troponin

[troh-puh-nin, trop-uh-]

Origin:
1965–70; tropo(myosin) (see tropo-, myosin) + -n- (of uncertain origin) + -in2

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troponin I

[troh-puh-nin ahy, trop-uh-]
noun Biochemistry.
a protein within a troponin complex that helps regulate the heartbeat and can be used as an indicator of myocardial infarction.
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Based on the Random House Dictionary, © Random House, Inc. 2014.
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American Heritage
Medical Dictionary

troponin tro·po·nin (trō'pə-nĭn, trŏp'ə-)
n.
A calcium-regulated protein in muscle tissue occurring in three subunits with tropomyosin.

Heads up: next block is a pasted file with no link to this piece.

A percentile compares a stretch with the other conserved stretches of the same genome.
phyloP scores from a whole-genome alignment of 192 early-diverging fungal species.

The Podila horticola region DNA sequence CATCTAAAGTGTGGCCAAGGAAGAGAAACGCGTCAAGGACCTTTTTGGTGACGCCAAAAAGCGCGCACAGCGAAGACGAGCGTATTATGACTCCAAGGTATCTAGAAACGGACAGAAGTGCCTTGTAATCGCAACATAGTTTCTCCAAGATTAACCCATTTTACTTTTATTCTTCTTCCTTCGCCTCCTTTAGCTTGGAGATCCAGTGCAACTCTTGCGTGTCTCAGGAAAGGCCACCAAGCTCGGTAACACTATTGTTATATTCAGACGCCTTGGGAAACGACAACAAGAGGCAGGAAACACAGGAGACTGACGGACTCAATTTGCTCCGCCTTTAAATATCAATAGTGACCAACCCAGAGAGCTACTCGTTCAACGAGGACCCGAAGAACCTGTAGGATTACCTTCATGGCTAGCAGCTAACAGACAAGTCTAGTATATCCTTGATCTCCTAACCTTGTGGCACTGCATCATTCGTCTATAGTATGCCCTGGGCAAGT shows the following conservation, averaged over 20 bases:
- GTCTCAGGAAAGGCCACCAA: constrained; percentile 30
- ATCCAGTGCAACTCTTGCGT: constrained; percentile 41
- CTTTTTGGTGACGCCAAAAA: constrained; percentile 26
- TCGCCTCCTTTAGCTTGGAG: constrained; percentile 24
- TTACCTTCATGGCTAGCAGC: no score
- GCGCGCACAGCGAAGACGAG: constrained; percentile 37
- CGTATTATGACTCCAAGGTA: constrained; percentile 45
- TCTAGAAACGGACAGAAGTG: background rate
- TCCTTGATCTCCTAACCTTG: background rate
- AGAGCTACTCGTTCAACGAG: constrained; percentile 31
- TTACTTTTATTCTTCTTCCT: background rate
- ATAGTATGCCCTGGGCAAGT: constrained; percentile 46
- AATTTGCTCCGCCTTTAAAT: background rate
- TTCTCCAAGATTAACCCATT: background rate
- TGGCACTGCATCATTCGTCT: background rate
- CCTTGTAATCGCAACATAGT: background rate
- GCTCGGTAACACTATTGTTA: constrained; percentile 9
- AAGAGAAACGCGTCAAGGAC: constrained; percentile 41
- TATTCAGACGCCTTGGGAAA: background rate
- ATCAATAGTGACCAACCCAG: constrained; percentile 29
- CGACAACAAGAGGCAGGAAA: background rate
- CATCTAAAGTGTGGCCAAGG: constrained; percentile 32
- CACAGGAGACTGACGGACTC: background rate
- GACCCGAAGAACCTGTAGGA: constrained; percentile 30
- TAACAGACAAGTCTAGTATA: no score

The American Heritage® Stedman's Medical Dictionary
Copyright © 2002, 2001, 1995 by Houghton Mifflin Company. Published by Houghton Mifflin Company.
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American Heritage
Science Dictionary
troponin   (trō'pə-nĭn, trŏp'ə-)  Pronunciation Key 
One of the proteins that make up the thin filaments of muscle tissue and that regulate muscle contraction and relaxation. Troponin occurs in three forms bound together in a complex. One of the three forms is a receptor of calcium ions that induces structural changes that allow the actin in the thin filaments to interact with myosin, causing contraction.
The American Heritage® Science Dictionary
Copyright © 2002. Published by Houghton Mifflin. All rights reserved.
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Example sentences
His levels of a heart protein, troponin, were sky-high.
The tests measure two forms of cardiac troponin, a protein that is released into the bloodstream by dying heart cells.
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